What we might end up with is players starting with a single Bond at +1 and that they can buy that Bond up like they would a skill. That seems the easiest but forces players to use XP on a non-tangible resource. The other option might be to place the Bond on a scale that moves up and down, positive to negative based on the PC’s actions. Either of those could work or we might come up with something completely different. This is all spit balling here but I like where it’s going.

Another thing I’m toying with is how Trauma is healed. The basic mechanic would stay the same. When you finish an adventure and get into your Downtime, you can make a Psyche check against a DL of 4 and if you succeed you can remove a Trauma symptom or two on a Yes And. Narratively you need to say or roleplay out what it is you’re doing to treat that Trauma.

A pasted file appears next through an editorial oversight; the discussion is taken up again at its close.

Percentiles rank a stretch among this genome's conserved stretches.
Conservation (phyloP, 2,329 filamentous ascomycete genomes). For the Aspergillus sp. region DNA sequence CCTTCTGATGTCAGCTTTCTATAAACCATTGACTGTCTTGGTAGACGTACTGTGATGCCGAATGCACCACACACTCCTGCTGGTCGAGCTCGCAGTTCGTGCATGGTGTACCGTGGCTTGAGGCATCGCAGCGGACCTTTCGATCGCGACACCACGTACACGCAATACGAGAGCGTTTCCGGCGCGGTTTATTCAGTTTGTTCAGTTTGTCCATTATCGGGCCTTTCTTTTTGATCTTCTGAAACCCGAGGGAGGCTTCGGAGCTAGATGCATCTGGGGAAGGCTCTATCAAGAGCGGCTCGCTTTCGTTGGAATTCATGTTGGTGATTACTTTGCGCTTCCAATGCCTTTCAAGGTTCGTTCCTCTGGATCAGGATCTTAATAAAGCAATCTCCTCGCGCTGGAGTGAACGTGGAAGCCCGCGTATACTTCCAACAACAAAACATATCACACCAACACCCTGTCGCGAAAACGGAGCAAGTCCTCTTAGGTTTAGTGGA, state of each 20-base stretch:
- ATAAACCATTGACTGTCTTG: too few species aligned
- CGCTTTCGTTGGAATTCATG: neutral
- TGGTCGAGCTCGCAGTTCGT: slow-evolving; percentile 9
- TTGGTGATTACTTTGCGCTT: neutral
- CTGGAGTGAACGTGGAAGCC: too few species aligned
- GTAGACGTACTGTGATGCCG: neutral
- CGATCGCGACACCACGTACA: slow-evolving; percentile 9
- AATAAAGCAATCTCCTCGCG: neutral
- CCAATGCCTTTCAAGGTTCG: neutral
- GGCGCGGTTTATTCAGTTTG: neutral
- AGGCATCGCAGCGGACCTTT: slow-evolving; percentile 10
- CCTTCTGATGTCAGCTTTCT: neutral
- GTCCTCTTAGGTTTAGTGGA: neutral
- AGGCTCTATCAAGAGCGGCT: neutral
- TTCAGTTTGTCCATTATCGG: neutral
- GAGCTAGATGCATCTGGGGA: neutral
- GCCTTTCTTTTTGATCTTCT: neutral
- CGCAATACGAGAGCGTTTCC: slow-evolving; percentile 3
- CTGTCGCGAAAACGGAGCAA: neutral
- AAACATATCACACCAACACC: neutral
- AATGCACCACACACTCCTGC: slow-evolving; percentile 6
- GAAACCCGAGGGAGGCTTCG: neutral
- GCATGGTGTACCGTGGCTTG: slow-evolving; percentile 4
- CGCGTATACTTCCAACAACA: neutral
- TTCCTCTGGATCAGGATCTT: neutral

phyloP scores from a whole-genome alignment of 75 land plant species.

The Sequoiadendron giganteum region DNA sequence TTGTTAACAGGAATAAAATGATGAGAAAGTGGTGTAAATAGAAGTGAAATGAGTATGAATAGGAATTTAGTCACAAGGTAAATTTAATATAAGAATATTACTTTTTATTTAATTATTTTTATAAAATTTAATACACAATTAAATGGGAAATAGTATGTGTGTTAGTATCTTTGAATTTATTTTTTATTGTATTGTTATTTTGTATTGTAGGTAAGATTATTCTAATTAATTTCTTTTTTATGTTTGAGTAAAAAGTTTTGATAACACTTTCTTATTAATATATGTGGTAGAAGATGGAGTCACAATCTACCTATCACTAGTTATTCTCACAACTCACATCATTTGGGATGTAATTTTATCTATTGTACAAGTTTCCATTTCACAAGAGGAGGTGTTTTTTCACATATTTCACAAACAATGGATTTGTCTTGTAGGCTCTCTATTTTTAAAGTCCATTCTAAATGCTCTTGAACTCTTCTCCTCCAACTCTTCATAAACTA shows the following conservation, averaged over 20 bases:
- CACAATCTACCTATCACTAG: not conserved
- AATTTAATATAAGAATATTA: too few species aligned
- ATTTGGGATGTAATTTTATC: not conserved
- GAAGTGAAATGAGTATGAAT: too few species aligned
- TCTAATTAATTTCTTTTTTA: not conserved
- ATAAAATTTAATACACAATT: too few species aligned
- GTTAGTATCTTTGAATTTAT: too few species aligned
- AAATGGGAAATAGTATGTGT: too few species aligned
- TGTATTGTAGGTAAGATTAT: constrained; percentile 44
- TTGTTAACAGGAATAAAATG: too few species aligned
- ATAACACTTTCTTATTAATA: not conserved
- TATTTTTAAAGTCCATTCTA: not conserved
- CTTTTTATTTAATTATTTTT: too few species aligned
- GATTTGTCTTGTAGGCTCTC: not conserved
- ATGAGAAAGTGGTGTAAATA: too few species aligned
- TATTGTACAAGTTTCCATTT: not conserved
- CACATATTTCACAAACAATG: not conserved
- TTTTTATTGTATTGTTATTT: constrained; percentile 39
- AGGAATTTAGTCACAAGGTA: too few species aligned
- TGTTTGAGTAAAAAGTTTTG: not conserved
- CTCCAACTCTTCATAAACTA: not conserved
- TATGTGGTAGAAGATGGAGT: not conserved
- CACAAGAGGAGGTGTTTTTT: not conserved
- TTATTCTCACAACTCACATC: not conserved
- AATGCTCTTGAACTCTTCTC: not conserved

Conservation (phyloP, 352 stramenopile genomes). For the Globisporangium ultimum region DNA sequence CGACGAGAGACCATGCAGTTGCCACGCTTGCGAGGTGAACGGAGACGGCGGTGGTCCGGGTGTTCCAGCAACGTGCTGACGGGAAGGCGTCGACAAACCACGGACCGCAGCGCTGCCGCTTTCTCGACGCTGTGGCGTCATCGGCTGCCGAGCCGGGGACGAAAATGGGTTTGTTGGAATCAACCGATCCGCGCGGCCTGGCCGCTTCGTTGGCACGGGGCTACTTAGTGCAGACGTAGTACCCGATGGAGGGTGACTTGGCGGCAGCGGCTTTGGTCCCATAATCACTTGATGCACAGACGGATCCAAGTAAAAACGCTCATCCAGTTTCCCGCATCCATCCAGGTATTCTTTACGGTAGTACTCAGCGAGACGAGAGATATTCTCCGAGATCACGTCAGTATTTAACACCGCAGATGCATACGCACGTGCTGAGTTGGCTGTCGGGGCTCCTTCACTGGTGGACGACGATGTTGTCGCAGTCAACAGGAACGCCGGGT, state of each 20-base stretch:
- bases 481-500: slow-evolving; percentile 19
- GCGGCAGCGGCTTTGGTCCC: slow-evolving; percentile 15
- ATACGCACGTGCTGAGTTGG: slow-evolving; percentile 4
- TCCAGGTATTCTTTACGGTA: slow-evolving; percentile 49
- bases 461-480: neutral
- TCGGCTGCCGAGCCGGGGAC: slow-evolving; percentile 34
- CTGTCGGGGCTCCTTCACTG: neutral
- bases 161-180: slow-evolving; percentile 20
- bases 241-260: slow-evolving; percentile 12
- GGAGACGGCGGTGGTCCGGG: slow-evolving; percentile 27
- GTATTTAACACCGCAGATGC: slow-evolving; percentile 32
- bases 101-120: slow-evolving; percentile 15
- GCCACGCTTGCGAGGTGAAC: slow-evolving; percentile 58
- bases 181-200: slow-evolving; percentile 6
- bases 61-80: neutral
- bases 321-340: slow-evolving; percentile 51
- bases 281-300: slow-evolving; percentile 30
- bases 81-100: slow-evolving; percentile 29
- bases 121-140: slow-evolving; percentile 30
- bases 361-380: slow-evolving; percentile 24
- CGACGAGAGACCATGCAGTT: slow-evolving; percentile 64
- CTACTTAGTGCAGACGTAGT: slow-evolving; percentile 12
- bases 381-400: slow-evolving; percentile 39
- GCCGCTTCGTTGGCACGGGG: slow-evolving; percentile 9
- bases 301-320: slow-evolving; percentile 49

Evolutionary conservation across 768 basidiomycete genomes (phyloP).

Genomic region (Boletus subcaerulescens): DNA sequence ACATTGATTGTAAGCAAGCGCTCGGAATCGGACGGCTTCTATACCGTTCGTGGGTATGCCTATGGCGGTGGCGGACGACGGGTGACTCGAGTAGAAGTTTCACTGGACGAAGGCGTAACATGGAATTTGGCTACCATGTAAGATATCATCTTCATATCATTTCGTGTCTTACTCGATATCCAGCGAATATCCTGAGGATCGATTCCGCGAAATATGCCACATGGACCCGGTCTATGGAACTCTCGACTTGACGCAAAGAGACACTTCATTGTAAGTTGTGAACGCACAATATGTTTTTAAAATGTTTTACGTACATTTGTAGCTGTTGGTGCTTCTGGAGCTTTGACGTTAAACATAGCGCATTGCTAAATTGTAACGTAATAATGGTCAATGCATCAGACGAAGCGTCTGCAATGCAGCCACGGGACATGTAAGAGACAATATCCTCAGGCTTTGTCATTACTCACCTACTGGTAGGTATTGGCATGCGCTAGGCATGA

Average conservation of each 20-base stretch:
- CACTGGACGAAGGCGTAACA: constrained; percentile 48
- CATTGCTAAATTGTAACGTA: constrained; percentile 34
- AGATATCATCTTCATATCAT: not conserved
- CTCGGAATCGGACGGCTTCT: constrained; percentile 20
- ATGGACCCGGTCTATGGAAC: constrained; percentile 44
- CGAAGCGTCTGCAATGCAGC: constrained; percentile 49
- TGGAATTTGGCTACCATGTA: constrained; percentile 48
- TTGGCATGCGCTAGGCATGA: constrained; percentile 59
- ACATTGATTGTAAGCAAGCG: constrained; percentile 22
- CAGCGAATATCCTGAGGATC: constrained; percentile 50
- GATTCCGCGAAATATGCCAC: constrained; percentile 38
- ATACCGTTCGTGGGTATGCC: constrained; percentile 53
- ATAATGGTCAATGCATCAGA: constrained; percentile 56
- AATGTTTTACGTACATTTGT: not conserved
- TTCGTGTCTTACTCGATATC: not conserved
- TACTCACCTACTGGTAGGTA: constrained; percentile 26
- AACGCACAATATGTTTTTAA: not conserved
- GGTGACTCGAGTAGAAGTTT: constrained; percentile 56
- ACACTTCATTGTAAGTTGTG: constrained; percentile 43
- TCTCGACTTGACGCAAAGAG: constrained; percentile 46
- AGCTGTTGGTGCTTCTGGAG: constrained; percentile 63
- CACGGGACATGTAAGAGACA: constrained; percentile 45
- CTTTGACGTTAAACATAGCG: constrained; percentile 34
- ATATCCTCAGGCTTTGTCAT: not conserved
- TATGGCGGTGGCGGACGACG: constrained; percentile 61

What I’m thinking is that once you acquire a Trauma symptom for the first time and it’s subsequently removed, the next time you get it you can’t remove it. So there’s this continual forward pressure driving you towards your Breaking Point. I like the idea of it, it feels thematic and appropriate to the setting. The flip side is that you could argue that someone could become hardened to Trauma. That’s a valid point and I don’t disagree. I think it comes down to what kind of experience we’re trying to curate.

And again, if you don’t like this then don’t use this new aspect or hack it so that someone could be hardened to the horrors. Hmmm, that could be interesting to play around with. Maybe I’ll include rules for that too. Off the top of my head I think there’d be a Lifeshaper involved. You’re resisting the Trauma but at the cost of your “humanity”, which could translate into negative modifiers on any sort of Charm based rolls. I’ll really have to think about that. Trauma is the main mechanic just like Sanity is in Call of Cthulhu. It’s the hinge of the engagement but that seems like a tomorrow problem I guess.

Well, I guess that’s it. I might have some more stuff rattling around in the old noggin but I think I beat this one to death. As always YMMV.